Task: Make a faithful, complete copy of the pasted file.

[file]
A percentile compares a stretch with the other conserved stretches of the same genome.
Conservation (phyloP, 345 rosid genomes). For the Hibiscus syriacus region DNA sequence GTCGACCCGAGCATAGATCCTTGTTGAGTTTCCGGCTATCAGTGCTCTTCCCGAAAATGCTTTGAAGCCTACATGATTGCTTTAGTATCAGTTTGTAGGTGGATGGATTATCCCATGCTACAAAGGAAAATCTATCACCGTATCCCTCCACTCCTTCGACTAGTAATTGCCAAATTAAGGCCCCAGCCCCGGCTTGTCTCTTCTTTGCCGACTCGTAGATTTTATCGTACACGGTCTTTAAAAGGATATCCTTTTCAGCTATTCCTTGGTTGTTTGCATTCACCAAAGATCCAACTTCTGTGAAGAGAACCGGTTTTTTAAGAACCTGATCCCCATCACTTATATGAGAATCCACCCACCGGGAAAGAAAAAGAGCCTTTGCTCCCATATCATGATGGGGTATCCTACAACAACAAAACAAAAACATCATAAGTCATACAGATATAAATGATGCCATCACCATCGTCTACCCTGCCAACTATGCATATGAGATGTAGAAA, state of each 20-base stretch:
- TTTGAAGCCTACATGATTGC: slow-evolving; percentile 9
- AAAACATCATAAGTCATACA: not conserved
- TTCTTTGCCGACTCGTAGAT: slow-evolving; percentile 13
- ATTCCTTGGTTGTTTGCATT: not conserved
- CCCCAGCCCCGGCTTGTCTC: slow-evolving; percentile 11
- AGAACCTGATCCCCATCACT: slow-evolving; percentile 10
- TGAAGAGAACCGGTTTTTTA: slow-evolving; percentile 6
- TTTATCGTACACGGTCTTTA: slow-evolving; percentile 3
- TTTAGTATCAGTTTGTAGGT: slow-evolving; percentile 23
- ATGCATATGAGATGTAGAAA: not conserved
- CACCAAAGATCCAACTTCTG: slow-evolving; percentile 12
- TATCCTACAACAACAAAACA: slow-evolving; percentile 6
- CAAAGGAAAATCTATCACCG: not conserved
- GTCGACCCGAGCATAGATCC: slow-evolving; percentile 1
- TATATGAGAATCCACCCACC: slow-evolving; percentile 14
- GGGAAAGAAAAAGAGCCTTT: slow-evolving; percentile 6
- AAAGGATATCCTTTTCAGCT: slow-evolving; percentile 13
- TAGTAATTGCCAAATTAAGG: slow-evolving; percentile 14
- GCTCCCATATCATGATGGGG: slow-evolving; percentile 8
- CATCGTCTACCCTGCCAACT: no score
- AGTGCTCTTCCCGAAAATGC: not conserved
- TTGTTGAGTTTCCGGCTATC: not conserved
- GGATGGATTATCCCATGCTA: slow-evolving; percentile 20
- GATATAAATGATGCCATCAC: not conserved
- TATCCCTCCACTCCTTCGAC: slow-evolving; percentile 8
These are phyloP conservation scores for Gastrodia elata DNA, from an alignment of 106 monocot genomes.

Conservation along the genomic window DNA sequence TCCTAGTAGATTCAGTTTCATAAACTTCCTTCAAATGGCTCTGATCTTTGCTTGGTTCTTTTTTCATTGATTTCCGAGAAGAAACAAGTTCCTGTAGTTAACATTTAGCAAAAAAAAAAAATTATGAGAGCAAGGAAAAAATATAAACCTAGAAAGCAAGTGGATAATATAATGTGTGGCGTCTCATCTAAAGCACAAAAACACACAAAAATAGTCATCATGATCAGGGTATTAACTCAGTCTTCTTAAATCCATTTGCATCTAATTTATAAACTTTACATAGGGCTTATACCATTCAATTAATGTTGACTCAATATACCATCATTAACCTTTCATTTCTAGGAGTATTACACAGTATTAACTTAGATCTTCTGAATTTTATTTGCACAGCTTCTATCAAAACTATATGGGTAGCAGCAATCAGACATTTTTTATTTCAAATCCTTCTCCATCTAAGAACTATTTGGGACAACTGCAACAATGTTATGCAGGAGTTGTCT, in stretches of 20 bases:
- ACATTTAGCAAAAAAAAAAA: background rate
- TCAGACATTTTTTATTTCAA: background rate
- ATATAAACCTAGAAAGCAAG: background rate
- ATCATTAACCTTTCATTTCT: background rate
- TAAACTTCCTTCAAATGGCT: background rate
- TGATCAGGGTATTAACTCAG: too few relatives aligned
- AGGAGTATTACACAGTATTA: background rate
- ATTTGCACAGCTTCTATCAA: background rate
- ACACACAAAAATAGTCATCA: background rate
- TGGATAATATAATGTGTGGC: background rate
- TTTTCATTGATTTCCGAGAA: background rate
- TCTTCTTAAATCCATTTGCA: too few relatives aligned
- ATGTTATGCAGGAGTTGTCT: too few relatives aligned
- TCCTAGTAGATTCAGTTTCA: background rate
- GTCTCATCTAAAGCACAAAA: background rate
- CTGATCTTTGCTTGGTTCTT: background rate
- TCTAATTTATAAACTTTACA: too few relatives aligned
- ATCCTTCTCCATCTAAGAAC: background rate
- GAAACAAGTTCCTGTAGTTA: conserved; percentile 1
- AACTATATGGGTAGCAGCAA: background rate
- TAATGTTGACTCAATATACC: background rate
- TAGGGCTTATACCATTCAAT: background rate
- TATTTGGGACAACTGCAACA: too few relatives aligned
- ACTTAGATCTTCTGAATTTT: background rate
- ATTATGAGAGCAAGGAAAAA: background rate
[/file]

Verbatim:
A percentile compares a stretch with the other conserved stretches of the same genome.
Conservation (phyloP, 345 rosid genomes). For the Hibiscus syriacus region DNA sequence GTCGACCCGAGCATAGATCCTTGTTGAGTTTCCGGCTATCAGTGCTCTTCCCGAAAATGCTTTGAAGCCTACATGATTGCTTTAGTATCAGTTTGTAGGTGGATGGATTATCCCATGCTACAAAGGAAAATCTATCACCGTATCCCTCCACTCCTTCGACTAGTAATTGCCAAATTAAGGCCCCAGCCCCGGCTTGTCTCTTCTTTGCCGACTCGTAGATTTTATCGTACACGGTCTTTAAAAGGATATCCTTTTCAGCTATTCCTTGGTTGTTTGCATTCACCAAAGATCCAACTTCTGTGAAGAGAACCGGTTTTTTAAGAACCTGATCCCCATCACTTATATGAGAATCCACCCACCGGGAAAGAAAAAGAGCCTTTGCTCCCATATCATGATGGGGTATCCTACAACAACAAAACAAAAACATCATAAGTCATACAGATATAAATGATGCCATCACCATCGTCTACCCTGCCAACTATGCATATGAGATGTAGAAA, state of each 20-base stretch:
- TTTGAAGCCTACATGATTGC: slow-evolving; percentile 9
- AAAACATCATAAGTCATACA: not conserved
- TTCTTTGCCGACTCGTAGAT: slow-evolving; percentile 13
- ATTCCTTGGTTGTTTGCATT: not conserved
- CCCCAGCCCCGGCTTGTCTC: slow-evolving; percentile 11
- AGAACCTGATCCCCATCACT: slow-evolving; percentile 10
- TGAAGAGAACCGGTTTTTTA: slow-evolving; percentile 6
- TTTATCGTACACGGTCTTTA: slow-evolving; percentile 3
- TTTAGTATCAGTTTGTAGGT: slow-evolving; percentile 23
- ATGCATATGAGATGTAGAAA: not conserved
- CACCAAAGATCCAACTTCTG: slow-evolving; percentile 12
- TATCCTACAACAACAAAACA: slow-evolving; percentile 6
- CAAAGGAAAATCTATCACCG: not conserved
- GTCGACCCGAGCATAGATCC: slow-evolving; percentile 1
- TATATGAGAATCCACCCACC: slow-evolving; percentile 14
- GGGAAAGAAAAAGAGCCTTT: slow-evolving; percentile 6
- AAAGGATATCCTTTTCAGCT: slow-evolving; percentile 13
- TAGTAATTGCCAAATTAAGG: slow-evolving; percentile 14
- GCTCCCATATCATGATGGGG: slow-evolving; percentile 8
- CATCGTCTACCCTGCCAACT: no score
- AGTGCTCTTCCCGAAAATGC: not conserved
- TTGTTGAGTTTCCGGCTATC: not conserved
- GGATGGATTATCCCATGCTA: slow-evolving; percentile 20
- GATATAAATGATGCCATCAC: not conserved
- TATCCCTCCACTCCTTCGAC: slow-evolving; percentile 8
These are phyloP conservation scores for Gastrodia elata DNA, from an alignment of 106 monocot genomes.

Conservation along the genomic window DNA sequence TCCTAGTAGATTCAGTTTCATAAACTTCCTTCAAATGGCTCTGATCTTTGCTTGGTTCTTTTTTCATTGATTTCCGAGAAGAAACAAGTTCCTGTAGTTAACATTTAGCAAAAAAAAAAAATTATGAGAGCAAGGAAAAAATATAAACCTAGAAAGCAAGTGGATAATATAATGTGTGGCGTCTCATCTAAAGCACAAAAACACACAAAAATAGTCATCATGATCAGGGTATTAACTCAGTCTTCTTAAATCCATTTGCATCTAATTTATAAACTTTACATAGGGCTTATACCATTCAATTAATGTTGACTCAATATACCATCATTAACCTTTCATTTCTAGGAGTATTACACAGTATTAACTTAGATCTTCTGAATTTTATTTGCACAGCTTCTATCAAAACTATATGGGTAGCAGCAATCAGACATTTTTTATTTCAAATCCTTCTCCATCTAAGAACTATTTGGGACAACTGCAACAATGTTATGCAGGAGTTGTCT, in stretches of 20 bases:
- ACATTTAGCAAAAAAAAAAA: background rate
- TCAGACATTTTTTATTTCAA: background rate
- ATATAAACCTAGAAAGCAAG: background rate
- ATCATTAACCTTTCATTTCT: background rate
- TAAACTTCCTTCAAATGGCT: background rate
- TGATCAGGGTATTAACTCAG: too few relatives aligned
- AGGAGTATTACACAGTATTA: background rate
- ATTTGCACAGCTTCTATCAA: background rate
- ACACACAAAAATAGTCATCA: background rate
- TGGATAATATAATGTGTGGC: background rate
- TTTTCATTGATTTCCGAGAA: background rate
- TCTTCTTAAATCCATTTGCA: too few relatives aligned
- ATGTTATGCAGGAGTTGTCT: too few relatives aligned
- TCCTAGTAGATTCAGTTTCA: background rate
- GTCTCATCTAAAGCACAAAA: background rate
- CTGATCTTTGCTTGGTTCTT: background rate
- TCTAATTTATAAACTTTACA: too few relatives aligned
- ATCCTTCTCCATCTAAGAAC: background rate
- GAAACAAGTTCCTGTAGTTA: conserved; percentile 1
- AACTATATGGGTAGCAGCAA: background rate
- TAATGTTGACTCAATATACC: background rate
- TAGGGCTTATACCATTCAAT: background rate
- TATTTGGGACAACTGCAACA: too few relatives aligned
- ACTTAGATCTTCTGAATTTT: background rate
- ATTATGAGAGCAAGGAAAAA: background rate